“We have taken a number of actions that try to enhance our ability to monitor our sea lanes.
I’m sure you’ve heard of Coast Watch. Coast Watch is a series of radars that we’re putting up around our territory with assistance from countries like Australia and the United States. So you have to view these surveillance flights, if they happen, in the context of a general effort to do that. Now, if nobody feels that Coast Watch is provocative, then they should not be viewed as provocative either,” he said.
Carandang said that every country has the right to monitor its territory and to do whatever means it sees necessary.
For his part, House Minority Leader Danilo Suarez of Quezon province and Pastor Alcover of the Alliance for Nationalism and Democracy (ANAD) said the Philippines will be perpetually at risk of being bullied by China without United States’ intervention in the Panatag standoff.
“I will welcome any kind of aid that will give us decent protection against intrusions. It is humanly impossible to protect our whole coastline [as an archipelago]. With air surveillance, we can catch them [intruders],” Suarez said in a press conference.
Under the United Nations Convention on the Law of the Seas (Unclos), the Panatag Shoal belongs to the Philippines since it is located within Manila’s 200-nautical-mile exclusive economic zone. Both Philippines and China are signatories to the Unclos.
“If we are not going to come up with a deliberate move, we will get stomped by these people. The security of this country has no tag price. It is non-negotiable. It [President’s decision to seek US] is a just request,” Suarez added.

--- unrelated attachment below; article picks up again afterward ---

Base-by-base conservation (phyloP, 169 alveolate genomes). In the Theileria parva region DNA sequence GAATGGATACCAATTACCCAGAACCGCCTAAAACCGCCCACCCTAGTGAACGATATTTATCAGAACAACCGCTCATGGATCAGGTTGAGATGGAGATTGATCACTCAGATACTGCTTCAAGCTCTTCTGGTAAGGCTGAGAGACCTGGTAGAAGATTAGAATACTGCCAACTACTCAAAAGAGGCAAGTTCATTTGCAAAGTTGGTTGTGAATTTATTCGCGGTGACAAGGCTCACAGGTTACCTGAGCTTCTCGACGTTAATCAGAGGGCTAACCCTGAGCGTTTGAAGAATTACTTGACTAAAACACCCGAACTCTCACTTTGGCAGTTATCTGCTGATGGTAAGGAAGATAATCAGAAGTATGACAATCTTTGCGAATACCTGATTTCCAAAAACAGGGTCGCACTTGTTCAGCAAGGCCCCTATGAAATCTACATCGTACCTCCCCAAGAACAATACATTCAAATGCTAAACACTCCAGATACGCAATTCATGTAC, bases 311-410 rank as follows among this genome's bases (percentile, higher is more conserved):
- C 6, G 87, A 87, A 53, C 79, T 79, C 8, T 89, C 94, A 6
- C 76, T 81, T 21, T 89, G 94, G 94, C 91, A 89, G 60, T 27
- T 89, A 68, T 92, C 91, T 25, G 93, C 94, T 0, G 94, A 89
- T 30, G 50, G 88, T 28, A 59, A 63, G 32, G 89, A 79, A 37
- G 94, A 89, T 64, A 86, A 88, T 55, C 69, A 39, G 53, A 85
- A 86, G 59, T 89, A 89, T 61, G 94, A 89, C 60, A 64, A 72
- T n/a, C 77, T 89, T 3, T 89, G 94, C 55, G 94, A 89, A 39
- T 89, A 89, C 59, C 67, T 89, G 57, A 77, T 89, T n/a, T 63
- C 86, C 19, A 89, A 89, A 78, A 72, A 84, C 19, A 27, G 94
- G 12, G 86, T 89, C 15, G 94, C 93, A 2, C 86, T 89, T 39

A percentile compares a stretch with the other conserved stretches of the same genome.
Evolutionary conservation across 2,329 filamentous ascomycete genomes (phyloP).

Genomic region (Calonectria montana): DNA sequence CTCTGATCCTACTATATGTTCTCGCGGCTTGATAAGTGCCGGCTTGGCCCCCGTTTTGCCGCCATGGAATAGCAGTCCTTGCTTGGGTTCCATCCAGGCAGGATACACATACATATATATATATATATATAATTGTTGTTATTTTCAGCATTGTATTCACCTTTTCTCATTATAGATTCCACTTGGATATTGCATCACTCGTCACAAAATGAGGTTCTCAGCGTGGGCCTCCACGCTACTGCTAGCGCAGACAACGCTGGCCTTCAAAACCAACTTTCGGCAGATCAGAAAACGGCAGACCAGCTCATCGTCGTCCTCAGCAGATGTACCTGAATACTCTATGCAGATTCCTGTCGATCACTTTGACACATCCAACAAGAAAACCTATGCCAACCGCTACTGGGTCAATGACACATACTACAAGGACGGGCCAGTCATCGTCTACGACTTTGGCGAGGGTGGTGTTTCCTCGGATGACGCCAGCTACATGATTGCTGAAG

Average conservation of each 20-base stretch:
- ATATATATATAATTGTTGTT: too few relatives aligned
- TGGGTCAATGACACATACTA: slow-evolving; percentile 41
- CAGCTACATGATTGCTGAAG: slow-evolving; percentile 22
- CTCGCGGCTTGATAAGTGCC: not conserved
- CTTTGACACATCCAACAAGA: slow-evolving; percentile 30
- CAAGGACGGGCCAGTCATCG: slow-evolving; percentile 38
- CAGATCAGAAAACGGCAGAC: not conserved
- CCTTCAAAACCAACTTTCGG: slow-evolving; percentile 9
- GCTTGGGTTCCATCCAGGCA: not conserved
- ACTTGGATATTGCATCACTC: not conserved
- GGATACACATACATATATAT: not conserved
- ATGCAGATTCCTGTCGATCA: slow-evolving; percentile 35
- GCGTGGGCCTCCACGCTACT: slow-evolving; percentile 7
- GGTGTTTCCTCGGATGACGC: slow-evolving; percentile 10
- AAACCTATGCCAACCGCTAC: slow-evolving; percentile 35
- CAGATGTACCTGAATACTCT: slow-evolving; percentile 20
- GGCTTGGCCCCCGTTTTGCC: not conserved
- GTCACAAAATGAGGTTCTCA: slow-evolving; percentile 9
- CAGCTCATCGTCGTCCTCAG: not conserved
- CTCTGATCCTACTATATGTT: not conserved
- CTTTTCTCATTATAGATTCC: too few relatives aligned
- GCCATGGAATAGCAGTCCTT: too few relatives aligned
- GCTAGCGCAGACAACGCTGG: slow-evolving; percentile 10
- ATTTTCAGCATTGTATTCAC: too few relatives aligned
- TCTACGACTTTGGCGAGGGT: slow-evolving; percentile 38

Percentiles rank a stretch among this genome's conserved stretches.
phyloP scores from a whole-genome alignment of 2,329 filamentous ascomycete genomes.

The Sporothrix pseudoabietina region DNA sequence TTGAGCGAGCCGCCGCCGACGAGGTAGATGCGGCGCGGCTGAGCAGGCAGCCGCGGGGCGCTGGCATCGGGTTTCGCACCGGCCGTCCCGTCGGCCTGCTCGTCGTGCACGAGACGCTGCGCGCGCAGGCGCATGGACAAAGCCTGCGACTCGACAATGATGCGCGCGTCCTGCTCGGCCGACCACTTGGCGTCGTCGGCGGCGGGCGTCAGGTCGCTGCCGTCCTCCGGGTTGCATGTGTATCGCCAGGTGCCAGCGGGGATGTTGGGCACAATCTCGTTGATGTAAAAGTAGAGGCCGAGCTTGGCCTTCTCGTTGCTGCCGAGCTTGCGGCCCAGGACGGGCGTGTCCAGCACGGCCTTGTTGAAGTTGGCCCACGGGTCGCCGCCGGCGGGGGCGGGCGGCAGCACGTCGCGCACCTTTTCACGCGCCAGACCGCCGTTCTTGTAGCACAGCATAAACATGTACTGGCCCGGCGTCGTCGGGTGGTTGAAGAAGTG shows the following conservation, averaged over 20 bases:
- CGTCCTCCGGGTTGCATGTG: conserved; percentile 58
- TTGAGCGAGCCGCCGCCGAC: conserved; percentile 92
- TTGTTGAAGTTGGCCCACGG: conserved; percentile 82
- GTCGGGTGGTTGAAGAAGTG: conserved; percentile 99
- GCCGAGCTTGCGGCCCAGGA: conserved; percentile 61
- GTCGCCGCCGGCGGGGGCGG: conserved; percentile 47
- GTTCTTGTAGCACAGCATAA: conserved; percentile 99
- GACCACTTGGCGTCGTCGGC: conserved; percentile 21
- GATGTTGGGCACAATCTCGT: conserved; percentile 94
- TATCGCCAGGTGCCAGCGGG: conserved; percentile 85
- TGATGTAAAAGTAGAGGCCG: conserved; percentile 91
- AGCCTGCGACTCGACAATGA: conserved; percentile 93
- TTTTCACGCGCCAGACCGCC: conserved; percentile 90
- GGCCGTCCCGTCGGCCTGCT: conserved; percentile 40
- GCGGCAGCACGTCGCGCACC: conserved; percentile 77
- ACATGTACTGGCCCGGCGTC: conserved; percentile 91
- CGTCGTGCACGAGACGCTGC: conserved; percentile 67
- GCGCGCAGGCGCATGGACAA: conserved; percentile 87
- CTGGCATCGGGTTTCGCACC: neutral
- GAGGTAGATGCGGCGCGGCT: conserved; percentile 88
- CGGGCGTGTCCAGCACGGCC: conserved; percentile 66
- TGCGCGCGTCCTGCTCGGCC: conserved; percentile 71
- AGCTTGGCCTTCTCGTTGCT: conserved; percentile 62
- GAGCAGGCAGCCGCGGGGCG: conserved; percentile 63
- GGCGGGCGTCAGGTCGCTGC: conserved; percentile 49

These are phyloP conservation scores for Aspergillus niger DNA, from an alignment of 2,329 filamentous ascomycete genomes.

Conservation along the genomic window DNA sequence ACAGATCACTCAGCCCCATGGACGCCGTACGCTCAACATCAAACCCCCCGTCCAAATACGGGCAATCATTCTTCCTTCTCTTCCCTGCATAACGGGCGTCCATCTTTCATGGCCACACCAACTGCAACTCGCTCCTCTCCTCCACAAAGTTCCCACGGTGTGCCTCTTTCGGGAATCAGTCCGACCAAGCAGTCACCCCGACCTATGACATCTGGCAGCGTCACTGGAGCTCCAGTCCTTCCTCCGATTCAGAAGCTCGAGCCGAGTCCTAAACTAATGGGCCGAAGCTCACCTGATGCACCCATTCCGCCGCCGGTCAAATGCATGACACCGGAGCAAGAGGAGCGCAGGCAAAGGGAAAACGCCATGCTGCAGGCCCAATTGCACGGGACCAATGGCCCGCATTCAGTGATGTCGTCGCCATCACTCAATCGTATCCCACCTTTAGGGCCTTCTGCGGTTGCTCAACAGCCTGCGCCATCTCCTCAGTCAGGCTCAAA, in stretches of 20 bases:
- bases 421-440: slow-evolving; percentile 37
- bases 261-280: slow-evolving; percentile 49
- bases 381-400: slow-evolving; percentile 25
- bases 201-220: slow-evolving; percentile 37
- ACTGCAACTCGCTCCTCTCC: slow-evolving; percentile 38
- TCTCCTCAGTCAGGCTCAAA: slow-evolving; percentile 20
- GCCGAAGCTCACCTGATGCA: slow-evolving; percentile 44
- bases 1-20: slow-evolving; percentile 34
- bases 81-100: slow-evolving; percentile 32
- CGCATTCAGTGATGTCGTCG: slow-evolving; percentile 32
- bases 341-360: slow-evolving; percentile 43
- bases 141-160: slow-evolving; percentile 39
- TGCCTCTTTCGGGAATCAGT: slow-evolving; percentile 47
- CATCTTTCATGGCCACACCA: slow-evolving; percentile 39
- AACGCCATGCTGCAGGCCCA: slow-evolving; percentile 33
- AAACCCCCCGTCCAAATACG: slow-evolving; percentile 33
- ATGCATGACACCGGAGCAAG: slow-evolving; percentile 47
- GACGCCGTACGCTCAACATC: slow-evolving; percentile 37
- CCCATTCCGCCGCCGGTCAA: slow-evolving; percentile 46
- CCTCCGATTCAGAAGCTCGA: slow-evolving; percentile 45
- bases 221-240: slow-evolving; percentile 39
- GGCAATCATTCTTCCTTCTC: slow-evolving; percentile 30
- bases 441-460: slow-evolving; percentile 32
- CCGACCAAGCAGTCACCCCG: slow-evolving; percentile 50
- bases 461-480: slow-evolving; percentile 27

As it is, Suarez cited that intrusions from foreigners in the Panatag Shoal, as well as in other fishing grounds in the country, remain rampant because the Philippines cannot patrol its vast coastline by itself.
“Even Taiwan exports marine products. How can that be when they do not have fishing ground and we have a lot? That is because they poach our area. That is a problem for a small nation, it is subject to abuse,” Suarez pointed out.
Alcover, for his part, noted that calling for US assistance is a matter of leveling the playing field.
“China is bullying us. There should be balance of power. We are small. We need allies,” Alcover said.
Meanwhile, a key regional security summit between members of the Association of Southeast Asian Nations (Asean) is “not the right place to discuss the South China Sea issue,” a high-ranking official of the Chinese foreign ministry said late Tuesday.
During a regular press briefing, Chinese Foreign Ministry spokesman Liu Weimin said that the Chinese government believes that the Asean foreign ministers meeting, which will take place later this week in Cambodia, “is an important platform for enhancing mutual trust and strengthening cooperation” between Asian neighbors.
But he reiterated that the forum is not the right place to discuss issues concerning territorial disputes in the disputed Shoal.
“The situation of the South China Sea remains stable on the whole. The communication channels between China and other parties are open and effective,” Liu said.
“China is willing to continue to hold dialogues and consultations with countries involved to solve the South China Sea issue with peaceful means,” he added.
In the forum, Liu said that his government will exchange views with various sides on China-Asean relations, East Asia cooperation, Asia Pacific security cooperation and regional and international situations.
China will also discuss in the forum the preparations for the upcoming East Asian Summits in November.
“We hope achievements can be made in enhancing mutual trust between countries in this region and maintaining regional peace, stability and prosperity,” the official said.
Also on Tuesday, a commentary in the Communist Party of China’s mouthpiece, the People’s Daily, said that the Philippines is orchestrating a plot to deliberately stir the tension in the disputed waters.